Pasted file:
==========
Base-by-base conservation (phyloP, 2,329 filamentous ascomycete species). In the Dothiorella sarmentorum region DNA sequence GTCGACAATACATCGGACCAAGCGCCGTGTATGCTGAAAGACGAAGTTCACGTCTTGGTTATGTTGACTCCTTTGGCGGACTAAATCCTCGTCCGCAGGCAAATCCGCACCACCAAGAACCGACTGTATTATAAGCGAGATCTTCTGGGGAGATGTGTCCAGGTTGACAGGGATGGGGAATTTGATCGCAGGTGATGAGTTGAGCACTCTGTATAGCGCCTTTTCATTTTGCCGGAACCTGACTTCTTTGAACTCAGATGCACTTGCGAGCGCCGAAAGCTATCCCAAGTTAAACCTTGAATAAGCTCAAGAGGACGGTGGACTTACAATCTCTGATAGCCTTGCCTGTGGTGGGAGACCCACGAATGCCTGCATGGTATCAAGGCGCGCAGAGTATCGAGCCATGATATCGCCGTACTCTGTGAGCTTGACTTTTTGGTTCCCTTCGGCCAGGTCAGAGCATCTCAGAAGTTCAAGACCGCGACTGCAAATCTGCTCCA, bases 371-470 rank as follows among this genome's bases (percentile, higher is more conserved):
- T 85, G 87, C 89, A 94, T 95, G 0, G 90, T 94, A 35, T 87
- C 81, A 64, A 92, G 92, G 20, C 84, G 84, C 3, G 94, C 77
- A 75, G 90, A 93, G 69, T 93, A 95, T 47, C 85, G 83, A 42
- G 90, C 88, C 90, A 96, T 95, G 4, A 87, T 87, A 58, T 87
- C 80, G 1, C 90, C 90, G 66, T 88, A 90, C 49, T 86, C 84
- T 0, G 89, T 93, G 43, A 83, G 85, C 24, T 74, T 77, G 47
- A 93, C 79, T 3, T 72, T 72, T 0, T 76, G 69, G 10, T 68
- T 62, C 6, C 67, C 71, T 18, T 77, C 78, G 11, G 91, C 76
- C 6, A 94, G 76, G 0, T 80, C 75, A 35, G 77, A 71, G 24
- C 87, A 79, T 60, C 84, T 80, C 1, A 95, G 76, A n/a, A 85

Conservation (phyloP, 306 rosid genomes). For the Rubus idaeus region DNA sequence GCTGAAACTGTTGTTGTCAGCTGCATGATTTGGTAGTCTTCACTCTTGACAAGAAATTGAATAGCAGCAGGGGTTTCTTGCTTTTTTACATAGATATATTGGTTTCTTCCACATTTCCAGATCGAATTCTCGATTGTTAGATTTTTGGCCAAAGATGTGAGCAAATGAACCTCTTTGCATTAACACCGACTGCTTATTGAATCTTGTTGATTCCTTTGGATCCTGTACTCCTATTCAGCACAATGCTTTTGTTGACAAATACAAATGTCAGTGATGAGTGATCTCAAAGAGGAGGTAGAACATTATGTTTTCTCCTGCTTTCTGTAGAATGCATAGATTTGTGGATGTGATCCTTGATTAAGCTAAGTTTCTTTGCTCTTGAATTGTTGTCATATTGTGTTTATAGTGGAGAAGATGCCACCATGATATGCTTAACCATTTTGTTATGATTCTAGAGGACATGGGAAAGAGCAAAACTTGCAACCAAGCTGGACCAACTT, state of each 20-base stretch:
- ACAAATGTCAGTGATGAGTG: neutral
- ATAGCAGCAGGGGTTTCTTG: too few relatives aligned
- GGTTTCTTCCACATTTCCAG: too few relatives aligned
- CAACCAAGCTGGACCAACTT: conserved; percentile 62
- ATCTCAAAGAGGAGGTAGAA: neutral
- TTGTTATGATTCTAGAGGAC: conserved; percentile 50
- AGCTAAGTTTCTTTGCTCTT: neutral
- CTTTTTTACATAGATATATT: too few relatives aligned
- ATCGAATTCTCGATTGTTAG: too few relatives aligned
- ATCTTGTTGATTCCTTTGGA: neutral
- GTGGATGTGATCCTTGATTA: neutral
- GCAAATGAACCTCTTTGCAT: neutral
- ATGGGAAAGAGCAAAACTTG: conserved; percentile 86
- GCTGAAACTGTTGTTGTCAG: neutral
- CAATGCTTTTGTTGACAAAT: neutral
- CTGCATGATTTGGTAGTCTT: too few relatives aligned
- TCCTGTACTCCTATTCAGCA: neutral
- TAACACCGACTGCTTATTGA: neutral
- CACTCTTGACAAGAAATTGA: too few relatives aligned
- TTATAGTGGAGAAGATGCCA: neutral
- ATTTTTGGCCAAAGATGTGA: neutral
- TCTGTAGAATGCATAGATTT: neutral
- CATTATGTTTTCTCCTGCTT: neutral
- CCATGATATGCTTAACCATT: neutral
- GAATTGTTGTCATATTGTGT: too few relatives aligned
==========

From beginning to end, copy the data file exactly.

Base-by-base conservation (phyloP, 2,329 filamentous ascomycete species). In the Dothiorella sarmentorum region DNA sequence GTCGACAATACATCGGACCAAGCGCCGTGTATGCTGAAAGACGAAGTTCACGTCTTGGTTATGTTGACTCCTTTGGCGGACTAAATCCTCGTCCGCAGGCAAATCCGCACCACCAAGAACCGACTGTATTATAAGCGAGATCTTCTGGGGAGATGTGTCCAGGTTGACAGGGATGGGGAATTTGATCGCAGGTGATGAGTTGAGCACTCTGTATAGCGCCTTTTCATTTTGCCGGAACCTGACTTCTTTGAACTCAGATGCACTTGCGAGCGCCGAAAGCTATCCCAAGTTAAACCTTGAATAAGCTCAAGAGGACGGTGGACTTACAATCTCTGATAGCCTTGCCTGTGGTGGGAGACCCACGAATGCCTGCATGGTATCAAGGCGCGCAGAGTATCGAGCCATGATATCGCCGTACTCTGTGAGCTTGACTTTTTGGTTCCCTTCGGCCAGGTCAGAGCATCTCAGAAGTTCAAGACCGCGACTGCAAATCTGCTCCA, bases 371-470 rank as follows among this genome's bases (percentile, higher is more conserved):
- T 85, G 87, C 89, A 94, T 95, G 0, G 90, T 94, A 35, T 87
- C 81, A 64, A 92, G 92, G 20, C 84, G 84, C 3, G 94, C 77
- A 75, G 90, A 93, G 69, T 93, A 95, T 47, C 85, G 83, A 42
- G 90, C 88, C 90, A 96, T 95, G 4, A 87, T 87, A 58, T 87
- C 80, G 1, C 90, C 90, G 66, T 88, A 90, C 49, T 86, C 84
- T 0, G 89, T 93, G 43, A 83, G 85, C 24, T 74, T 77, G 47
- A 93, C 79, T 3, T 72, T 72, T 0, T 76, G 69, G 10, T 68
- T 62, C 6, C 67, C 71, T 18, T 77, C 78, G 11, G 91, C 76
- C 6, A 94, G 76, G 0, T 80, C 75, A 35, G 77, A 71, G 24
- C 87, A 79, T 60, C 84, T 80, C 1, A 95, G 76, A n/a, A 85

Conservation (phyloP, 306 rosid genomes). For the Rubus idaeus region DNA sequence GCTGAAACTGTTGTTGTCAGCTGCATGATTTGGTAGTCTTCACTCTTGACAAGAAATTGAATAGCAGCAGGGGTTTCTTGCTTTTTTACATAGATATATTGGTTTCTTCCACATTTCCAGATCGAATTCTCGATTGTTAGATTTTTGGCCAAAGATGTGAGCAAATGAACCTCTTTGCATTAACACCGACTGCTTATTGAATCTTGTTGATTCCTTTGGATCCTGTACTCCTATTCAGCACAATGCTTTTGTTGACAAATACAAATGTCAGTGATGAGTGATCTCAAAGAGGAGGTAGAACATTATGTTTTCTCCTGCTTTCTGTAGAATGCATAGATTTGTGGATGTGATCCTTGATTAAGCTAAGTTTCTTTGCTCTTGAATTGTTGTCATATTGTGTTTATAGTGGAGAAGATGCCACCATGATATGCTTAACCATTTTGTTATGATTCTAGAGGACATGGGAAAGAGCAAAACTTGCAACCAAGCTGGACCAACTT, state of each 20-base stretch:
- ACAAATGTCAGTGATGAGTG: neutral
- ATAGCAGCAGGGGTTTCTTG: too few relatives aligned
- GGTTTCTTCCACATTTCCAG: too few relatives aligned
- CAACCAAGCTGGACCAACTT: conserved; percentile 62
- ATCTCAAAGAGGAGGTAGAA: neutral
- TTGTTATGATTCTAGAGGAC: conserved; percentile 50
- AGCTAAGTTTCTTTGCTCTT: neutral
- CTTTTTTACATAGATATATT: too few relatives aligned
- ATCGAATTCTCGATTGTTAG: too few relatives aligned
- ATCTTGTTGATTCCTTTGGA: neutral
- GTGGATGTGATCCTTGATTA: neutral
- GCAAATGAACCTCTTTGCAT: neutral
- ATGGGAAAGAGCAAAACTTG: conserved; percentile 86
- GCTGAAACTGTTGTTGTCAG: neutral
- CAATGCTTTTGTTGACAAAT: neutral
- CTGCATGATTTGGTAGTCTT: too few relatives aligned
- TCCTGTACTCCTATTCAGCA: neutral
- TAACACCGACTGCTTATTGA: neutral
- CACTCTTGACAAGAAATTGA: too few relatives aligned
- TTATAGTGGAGAAGATGCCA: neutral
- ATTTTTGGCCAAAGATGTGA: neutral
- TCTGTAGAATGCATAGATTT: neutral
- CATTATGTTTTCTCCTGCTT: neutral
- CCATGATATGCTTAACCATT: neutral
- GAATTGTTGTCATATTGTGT: too few relatives aligned